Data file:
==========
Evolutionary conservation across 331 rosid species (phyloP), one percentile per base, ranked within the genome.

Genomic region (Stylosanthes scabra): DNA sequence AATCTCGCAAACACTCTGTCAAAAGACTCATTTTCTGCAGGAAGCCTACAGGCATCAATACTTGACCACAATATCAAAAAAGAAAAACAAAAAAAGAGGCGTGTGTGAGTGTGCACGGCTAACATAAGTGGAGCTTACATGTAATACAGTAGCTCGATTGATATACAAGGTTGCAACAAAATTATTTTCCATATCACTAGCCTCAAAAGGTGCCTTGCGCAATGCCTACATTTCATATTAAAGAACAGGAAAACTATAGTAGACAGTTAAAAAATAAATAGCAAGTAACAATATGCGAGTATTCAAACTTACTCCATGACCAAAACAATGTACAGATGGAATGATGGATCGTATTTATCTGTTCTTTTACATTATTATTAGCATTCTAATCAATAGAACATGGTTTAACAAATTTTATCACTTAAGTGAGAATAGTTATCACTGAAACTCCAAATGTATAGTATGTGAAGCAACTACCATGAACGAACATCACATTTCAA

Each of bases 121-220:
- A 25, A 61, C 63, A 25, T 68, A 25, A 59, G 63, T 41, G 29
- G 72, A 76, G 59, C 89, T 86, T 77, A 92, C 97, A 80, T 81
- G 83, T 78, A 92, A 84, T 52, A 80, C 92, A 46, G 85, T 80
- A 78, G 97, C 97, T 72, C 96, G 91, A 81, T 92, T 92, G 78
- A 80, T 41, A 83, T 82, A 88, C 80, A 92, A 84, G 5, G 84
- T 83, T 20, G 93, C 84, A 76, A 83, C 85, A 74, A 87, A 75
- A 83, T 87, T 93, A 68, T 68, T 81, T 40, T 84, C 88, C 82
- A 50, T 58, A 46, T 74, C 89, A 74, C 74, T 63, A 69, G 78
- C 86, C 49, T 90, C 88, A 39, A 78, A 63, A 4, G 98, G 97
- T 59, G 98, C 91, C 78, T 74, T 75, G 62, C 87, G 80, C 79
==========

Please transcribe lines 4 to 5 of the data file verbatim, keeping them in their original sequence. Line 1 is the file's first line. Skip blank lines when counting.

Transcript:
- A 25, A 61, C 63, A 25, T 68, A 25, A 59, G 63, T 41, G 29
- G 72, A 76, G 59, C 89, T 86, T 77, A 92, C 97, A 80, T 81